CONCLUSIONS: Cixutumumab monotherapy did not have clinically meaningful activity in this unselected HCC population. Grade 3-4 hyperglycemia occurred in 46% of patients. Elevated IGFBP-1 correlated with improved PFS and OS.

Copyright © 2013 European Association for the Study of the Liver. All rights reserved.

KEYWORDS: ADCC, AJCC, ALT, AST, Alanine aminotransferase, American Joint Committee on Cancer, Antibody-dependent complement-mediated cytotoxicity, Aspartate aminotransferase, CALGB, CC1, CDC, CTCAE, CTEP/NCI, Cancer Leukemia Group B, Cancer Therapy Evaluation Program (CTEP)/National Cancer Institute, Cell conditioning 1, Cells per microliter, Cixutumumab (IMC-A12, NSC742460), Common terminology criteria for adverse events, Complement-dependent cytotoxicity, Diabetes, ELISA, Enzyme-linked immunosorbent assay, Free IGF1, HCC, HIV, HR, Hazard ratio, Hepatocellular Carcinoma, Hepatocellular carcinoma, Human immunodeficiency virus, IGF-1, IGF-1R, IGF-2, IGF-2R, IGF-IR, IGF2, IGFBP 1, IGFBP 3, IRB, IgG1, Immunoglobulin 1, Institutional Review Board, Insulin growth factor 1, Insulin growth factor 1 receptor, Insulin growth factor 2, Insulin growth factor 2 receptor, Insulin-like growth factor binding protein 1, Insulin-like growth factor binding protein 3, KPS, Karnofsky performance status, LOH, Loss of heterozygosity, MAP, Milligram/deciliter, Milliliter per minute, Mitogen activated protein, NASH, Non-alcoholic steatohepatitis, OS, Overall urvival, PFS, PT/INR, Prothrombin time/International normalized ratio, RECIST, Response evaluation criteria in solid tumors, Units/Liter, mcl, mg/dl, mg/kg, milligram/kilogram, ml/min, progression free survival, units/L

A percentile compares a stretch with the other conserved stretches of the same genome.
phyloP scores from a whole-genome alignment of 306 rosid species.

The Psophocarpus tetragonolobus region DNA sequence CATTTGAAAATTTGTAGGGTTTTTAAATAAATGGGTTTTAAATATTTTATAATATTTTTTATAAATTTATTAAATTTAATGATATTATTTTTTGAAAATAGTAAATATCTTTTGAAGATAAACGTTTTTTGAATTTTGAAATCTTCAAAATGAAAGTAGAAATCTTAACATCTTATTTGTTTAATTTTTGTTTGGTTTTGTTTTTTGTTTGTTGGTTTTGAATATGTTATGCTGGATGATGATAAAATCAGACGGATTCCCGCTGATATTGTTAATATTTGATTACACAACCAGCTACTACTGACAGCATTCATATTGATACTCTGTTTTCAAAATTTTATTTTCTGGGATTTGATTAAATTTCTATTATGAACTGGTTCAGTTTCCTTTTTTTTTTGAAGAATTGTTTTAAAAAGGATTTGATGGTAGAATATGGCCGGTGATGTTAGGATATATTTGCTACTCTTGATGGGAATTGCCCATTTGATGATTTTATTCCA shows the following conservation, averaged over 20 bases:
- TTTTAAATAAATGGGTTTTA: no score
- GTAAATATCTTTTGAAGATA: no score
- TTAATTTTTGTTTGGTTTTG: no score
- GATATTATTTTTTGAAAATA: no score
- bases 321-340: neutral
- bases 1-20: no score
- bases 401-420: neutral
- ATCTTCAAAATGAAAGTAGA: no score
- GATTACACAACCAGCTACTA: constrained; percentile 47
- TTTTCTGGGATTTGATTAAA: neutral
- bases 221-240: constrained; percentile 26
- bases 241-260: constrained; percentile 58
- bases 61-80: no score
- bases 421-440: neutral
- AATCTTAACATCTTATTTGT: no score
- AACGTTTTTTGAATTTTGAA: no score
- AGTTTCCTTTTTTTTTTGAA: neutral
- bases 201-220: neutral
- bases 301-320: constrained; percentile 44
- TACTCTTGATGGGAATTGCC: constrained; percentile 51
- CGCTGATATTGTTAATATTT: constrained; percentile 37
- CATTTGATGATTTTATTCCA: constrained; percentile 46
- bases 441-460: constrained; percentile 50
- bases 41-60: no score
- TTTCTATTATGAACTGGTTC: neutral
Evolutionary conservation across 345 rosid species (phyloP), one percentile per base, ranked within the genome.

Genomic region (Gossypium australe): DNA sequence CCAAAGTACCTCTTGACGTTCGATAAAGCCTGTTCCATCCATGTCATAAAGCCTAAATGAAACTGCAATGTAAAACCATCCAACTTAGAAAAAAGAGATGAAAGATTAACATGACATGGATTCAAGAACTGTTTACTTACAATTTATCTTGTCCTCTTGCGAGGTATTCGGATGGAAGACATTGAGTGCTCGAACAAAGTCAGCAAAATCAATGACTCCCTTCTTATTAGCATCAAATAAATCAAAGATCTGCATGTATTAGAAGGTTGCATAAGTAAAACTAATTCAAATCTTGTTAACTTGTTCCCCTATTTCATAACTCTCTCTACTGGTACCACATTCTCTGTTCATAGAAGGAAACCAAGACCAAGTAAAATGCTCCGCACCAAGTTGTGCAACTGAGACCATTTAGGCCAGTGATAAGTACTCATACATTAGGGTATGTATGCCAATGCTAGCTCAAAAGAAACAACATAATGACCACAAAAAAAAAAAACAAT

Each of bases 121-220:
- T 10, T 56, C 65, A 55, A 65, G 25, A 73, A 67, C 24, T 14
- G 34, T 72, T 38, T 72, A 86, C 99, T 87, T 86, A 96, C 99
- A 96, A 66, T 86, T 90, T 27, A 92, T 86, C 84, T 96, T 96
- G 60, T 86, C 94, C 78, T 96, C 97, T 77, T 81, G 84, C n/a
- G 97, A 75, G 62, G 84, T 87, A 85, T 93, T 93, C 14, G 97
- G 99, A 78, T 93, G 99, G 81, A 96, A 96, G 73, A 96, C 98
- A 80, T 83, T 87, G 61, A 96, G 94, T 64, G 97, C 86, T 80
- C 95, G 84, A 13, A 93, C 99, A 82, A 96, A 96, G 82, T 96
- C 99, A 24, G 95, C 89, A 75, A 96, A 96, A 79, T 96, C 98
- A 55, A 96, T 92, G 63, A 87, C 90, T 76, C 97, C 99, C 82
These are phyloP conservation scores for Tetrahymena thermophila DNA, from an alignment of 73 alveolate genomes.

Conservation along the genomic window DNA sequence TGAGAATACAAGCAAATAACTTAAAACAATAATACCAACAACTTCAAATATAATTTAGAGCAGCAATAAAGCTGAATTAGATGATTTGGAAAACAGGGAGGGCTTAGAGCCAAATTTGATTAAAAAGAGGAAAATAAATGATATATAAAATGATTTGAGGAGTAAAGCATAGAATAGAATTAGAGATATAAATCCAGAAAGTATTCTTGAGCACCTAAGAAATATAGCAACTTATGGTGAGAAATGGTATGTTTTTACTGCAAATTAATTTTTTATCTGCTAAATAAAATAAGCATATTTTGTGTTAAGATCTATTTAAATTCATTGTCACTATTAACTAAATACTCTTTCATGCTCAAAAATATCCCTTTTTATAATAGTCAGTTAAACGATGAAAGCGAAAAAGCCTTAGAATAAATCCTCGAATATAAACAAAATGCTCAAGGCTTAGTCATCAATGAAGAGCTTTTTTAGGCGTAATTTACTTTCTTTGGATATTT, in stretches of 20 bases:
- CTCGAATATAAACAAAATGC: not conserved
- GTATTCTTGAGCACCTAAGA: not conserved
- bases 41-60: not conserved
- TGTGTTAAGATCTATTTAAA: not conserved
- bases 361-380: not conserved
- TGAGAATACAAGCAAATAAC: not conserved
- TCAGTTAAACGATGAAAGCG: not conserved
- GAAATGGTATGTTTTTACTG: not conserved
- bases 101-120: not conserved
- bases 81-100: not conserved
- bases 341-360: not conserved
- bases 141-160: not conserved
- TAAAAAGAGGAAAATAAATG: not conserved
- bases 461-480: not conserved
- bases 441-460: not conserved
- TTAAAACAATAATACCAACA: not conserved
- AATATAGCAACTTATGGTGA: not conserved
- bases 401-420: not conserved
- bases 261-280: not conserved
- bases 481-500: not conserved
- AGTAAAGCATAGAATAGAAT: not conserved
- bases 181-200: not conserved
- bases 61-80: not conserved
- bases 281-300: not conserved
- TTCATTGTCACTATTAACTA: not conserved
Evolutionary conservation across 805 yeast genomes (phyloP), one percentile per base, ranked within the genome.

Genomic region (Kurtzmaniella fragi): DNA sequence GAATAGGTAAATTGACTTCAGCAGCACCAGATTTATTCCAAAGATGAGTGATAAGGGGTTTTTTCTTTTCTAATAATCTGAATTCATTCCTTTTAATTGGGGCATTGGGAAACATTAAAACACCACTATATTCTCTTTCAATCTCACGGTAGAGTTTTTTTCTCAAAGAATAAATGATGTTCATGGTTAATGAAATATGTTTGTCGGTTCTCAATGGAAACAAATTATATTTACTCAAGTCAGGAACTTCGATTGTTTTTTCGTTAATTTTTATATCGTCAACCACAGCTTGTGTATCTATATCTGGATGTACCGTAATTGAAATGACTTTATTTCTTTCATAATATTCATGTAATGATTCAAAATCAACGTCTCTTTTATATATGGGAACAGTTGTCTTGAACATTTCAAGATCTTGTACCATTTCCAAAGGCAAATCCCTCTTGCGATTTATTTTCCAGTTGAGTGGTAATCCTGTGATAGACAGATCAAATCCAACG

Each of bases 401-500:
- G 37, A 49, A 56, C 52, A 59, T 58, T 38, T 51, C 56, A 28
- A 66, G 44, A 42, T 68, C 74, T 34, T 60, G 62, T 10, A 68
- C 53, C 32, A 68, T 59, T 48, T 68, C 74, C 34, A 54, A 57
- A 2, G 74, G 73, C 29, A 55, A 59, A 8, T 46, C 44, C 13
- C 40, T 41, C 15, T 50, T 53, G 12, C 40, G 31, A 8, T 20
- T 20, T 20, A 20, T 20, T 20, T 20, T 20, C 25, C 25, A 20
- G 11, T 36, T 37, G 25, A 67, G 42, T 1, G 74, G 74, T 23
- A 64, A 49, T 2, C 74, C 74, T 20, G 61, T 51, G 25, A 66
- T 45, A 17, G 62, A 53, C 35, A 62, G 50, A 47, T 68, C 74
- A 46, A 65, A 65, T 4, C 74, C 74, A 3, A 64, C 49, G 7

PMID: 24045151 [PubMed - in process]

Source

William G. Gilroy    Published: January 16, 2014

liver_300

Researchers from the University of Notre Dame and the Indiana University School of Medicine have revealed a putative role for the circadian clock in the liver in the development of alcohol-induced hepatic steatosis, or fatty liver disease.

Hepatic steatosis is the abnormal accumulation of fats in the cells of the liver, and is linked to disturbed control of fat metabolism. Alcohol-induced liver steatosis is produced by excessive alcohol consumption and is linked to hepatitis, or inflammation of the liver. It can be a precursor to an even more serious illness, liver cirrhosis, which includes scarring of the liver. Ten percent to 35 percent of chronic heavy drinkers develop alcoholic hepatitis, and it is the main cause of liver disease in Western countries.

The team, led by associate professors Giles Duffield, from Notre Dame’s Department of Biological Sciences and Eck Institute for Global Health, and Suthat Liangpunsakul from the Indiana University School of Medicine’s Department of Medicine, Division of Gastroenterology and Hepatology, is interested in the molecular genetic basis for the molecular clock and liver steatosis.

The study, using molecular biological approaches and long-term alcohol feeding of experimental mice, reveals that the development of liver steatosis produced by alcohol abuse is intertwined with disturbances of the normal operation of the 24-hour clock system located in the cells of the liver. Importantly, this change in the liver clock seems to occur independently from the master clock system located in the brain.